Every so often, it is good to flush your car's cooling system to prevent buildup of dirt and debris that may lead to rusting and cause mechanical problems. Flushing the coolant is something that should be done once every year or so, and is a great project for the not-so-amateur mechanic.
Diagnosing the state of the coolant
If checking the oil rates highly among your automotive skills, this job may be better left to a professional. However, you should still know how to check the coolant for signs it needs to be changed soon. The first step is to ensure there is enough coolant. This can be done simply by visually inspecting the antifreeze reservoir to see if the fluid levels are high enough. Some cars do not have reservoirs, so you'll need to consult the owner's manual to determine your vehicle's standings if you are unsure. If there's no reservoir, you'll have to remove the radiator cap and examine the fluid inside this chamber.
If the coolant appears rusty, clear, or filled with sediment, it is time to flush the system. If the liquid has an oily sheen or a sludgy appearance, you may have a faulty head gasket on your hands. This situation is best left to the professionals.
Collecting the necessary tools
As with almost any automotive maintenance, you're going to need a few tools if you plan to flush the radiator at home. First, get some new antifreeze - one or two gallons. You can purchase this premixed or add your own water, just be sure to use distilled water if you choose the latter option. You will also need a bucket to drain the old fluid into, another bucket with a bit of soapy water, a garden hose with a nozzle, a soft-bristle brush, waterproof work gloves and safety goggles.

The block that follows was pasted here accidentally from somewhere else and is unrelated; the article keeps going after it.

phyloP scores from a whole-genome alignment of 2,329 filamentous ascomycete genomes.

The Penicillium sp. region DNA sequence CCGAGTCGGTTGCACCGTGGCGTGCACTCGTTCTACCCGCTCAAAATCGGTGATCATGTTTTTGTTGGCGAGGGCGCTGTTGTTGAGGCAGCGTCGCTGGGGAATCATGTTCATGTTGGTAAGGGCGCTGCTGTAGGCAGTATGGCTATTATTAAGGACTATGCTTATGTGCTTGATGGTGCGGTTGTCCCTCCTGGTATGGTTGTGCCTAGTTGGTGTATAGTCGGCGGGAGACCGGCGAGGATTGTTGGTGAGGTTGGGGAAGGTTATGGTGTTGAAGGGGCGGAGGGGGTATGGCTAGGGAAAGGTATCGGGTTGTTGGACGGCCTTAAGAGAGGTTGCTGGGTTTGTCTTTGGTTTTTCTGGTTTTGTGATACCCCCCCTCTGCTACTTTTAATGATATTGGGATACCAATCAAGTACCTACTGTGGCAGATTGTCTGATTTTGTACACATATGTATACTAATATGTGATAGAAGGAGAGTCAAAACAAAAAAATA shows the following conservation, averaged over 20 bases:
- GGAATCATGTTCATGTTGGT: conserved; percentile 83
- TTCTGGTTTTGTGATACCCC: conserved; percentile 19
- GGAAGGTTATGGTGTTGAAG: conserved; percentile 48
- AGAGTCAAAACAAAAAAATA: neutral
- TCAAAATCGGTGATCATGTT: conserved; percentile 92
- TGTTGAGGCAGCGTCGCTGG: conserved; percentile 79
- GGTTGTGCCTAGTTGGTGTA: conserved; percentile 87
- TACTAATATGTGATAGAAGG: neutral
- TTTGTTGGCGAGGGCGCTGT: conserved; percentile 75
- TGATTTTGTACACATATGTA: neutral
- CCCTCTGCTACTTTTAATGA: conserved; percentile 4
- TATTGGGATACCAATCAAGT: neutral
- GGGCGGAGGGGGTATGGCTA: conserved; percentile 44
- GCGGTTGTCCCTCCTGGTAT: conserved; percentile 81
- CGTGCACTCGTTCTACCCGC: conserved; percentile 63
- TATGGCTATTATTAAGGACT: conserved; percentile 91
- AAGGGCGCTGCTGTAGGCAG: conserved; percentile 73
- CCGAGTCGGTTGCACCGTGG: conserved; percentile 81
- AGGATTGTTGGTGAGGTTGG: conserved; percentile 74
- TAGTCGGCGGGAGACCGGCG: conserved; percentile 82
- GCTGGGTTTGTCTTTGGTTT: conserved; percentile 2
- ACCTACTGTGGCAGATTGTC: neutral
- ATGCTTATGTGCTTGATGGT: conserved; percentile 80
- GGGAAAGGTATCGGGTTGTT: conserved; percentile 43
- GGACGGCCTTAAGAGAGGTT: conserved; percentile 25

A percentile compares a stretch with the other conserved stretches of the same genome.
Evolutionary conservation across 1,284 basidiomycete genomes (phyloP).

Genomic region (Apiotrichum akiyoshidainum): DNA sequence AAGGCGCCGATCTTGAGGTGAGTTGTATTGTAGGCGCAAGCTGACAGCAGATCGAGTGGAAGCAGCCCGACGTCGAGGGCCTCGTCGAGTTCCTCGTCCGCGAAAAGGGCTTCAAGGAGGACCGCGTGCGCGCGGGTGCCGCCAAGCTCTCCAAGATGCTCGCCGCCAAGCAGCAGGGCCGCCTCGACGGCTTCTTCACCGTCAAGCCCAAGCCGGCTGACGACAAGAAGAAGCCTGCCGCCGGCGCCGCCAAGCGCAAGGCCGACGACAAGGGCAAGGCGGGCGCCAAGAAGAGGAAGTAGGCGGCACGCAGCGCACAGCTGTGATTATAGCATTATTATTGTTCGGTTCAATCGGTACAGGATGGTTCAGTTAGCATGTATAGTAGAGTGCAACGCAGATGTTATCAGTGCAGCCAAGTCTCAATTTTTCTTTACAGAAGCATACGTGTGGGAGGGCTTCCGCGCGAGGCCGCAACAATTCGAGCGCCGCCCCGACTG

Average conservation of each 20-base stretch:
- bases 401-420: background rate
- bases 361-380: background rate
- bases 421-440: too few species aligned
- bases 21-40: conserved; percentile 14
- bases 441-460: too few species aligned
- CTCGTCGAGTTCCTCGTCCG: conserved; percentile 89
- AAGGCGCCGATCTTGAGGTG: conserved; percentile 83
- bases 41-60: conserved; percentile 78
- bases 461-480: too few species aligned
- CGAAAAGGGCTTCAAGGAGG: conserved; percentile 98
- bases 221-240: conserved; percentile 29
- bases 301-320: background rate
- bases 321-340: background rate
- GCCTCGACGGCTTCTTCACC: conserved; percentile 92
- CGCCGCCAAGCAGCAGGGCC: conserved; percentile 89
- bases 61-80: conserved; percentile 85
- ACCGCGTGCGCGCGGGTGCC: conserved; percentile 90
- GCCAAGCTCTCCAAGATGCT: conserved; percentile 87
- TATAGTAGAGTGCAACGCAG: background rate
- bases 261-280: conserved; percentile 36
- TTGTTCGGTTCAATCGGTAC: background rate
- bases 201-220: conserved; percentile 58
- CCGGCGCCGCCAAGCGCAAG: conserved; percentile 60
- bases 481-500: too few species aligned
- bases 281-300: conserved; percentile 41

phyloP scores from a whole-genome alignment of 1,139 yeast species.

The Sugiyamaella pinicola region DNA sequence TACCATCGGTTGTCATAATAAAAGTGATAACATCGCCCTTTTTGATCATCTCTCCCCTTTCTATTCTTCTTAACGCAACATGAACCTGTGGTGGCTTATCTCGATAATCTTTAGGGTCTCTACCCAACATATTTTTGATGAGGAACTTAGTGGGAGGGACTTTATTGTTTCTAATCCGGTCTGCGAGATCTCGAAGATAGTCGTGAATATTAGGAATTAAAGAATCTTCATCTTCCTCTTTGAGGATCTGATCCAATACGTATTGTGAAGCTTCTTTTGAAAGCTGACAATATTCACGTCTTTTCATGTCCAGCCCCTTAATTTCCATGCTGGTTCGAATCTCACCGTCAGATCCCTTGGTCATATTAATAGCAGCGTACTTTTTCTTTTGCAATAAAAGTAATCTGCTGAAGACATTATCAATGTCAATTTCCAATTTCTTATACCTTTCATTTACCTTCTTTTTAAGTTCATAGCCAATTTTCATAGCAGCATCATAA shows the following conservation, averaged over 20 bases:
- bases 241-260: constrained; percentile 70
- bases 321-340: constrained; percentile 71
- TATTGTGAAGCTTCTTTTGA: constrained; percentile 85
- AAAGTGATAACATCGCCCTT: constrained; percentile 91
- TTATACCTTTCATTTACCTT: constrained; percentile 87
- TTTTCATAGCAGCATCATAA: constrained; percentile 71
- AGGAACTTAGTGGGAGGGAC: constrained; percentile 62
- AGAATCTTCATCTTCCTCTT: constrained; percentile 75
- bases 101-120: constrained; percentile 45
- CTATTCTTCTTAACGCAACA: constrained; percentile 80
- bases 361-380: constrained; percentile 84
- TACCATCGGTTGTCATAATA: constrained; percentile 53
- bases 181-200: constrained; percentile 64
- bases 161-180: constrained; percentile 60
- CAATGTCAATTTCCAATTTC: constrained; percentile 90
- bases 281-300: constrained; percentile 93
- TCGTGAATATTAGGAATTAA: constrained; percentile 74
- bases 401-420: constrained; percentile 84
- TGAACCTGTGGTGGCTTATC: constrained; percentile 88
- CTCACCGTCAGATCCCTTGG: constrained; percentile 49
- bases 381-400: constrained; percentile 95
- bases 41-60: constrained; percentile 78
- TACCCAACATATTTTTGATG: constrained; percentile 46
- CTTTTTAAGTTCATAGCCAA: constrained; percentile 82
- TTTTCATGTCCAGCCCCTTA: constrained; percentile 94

Now that you've got your tools, make sure the car has had ample time to cool down since you last drove it. Coolant is designed to reach high temperatures, so care must be taken to avoid accidentally scalding yourself. Pop open the hood, grab the soft-bristle brush and the soapy water and clean off the radiator grill. Be sure to scrub gently, as the grating is usually delicate and can easily be bent out of shape. Once you're done, spray it down with the hose to clear the grill of all the loosened debris.
Draining the fluids
First, remove the radiator cap. Be sure to examine it for signs of rust or other damage and replace if necessary. Place your drainage pan or bucket underneath the car and then open the drain valve, which is also sometimes called a petcock. Once the coolant stops flowing, close the valve and fill the system up with water from the hose. Let that drain out and repeat the process until the water runs clear.
Check the hoses before refilling
When the system is empty, take the time to inspect the radiator hoses and clamps for signs of wear and replace as necessary. Then, you can start adding the coolant. If you're mixing the antifreeze and water yourself, the recommended rule of thumb is equal parts of each. So, if you add a gallon of antifreeze, add a gallon of water. Just be sure to mix them together before you pour them into the car to ensure they're blended properly.
Bleed the system
When you're done refilling, start the car and let it run for a few minutes to ensure any air in the system is bled out. You should have a bit more room for coolant, so add some before replacing the radiator cap and you're done.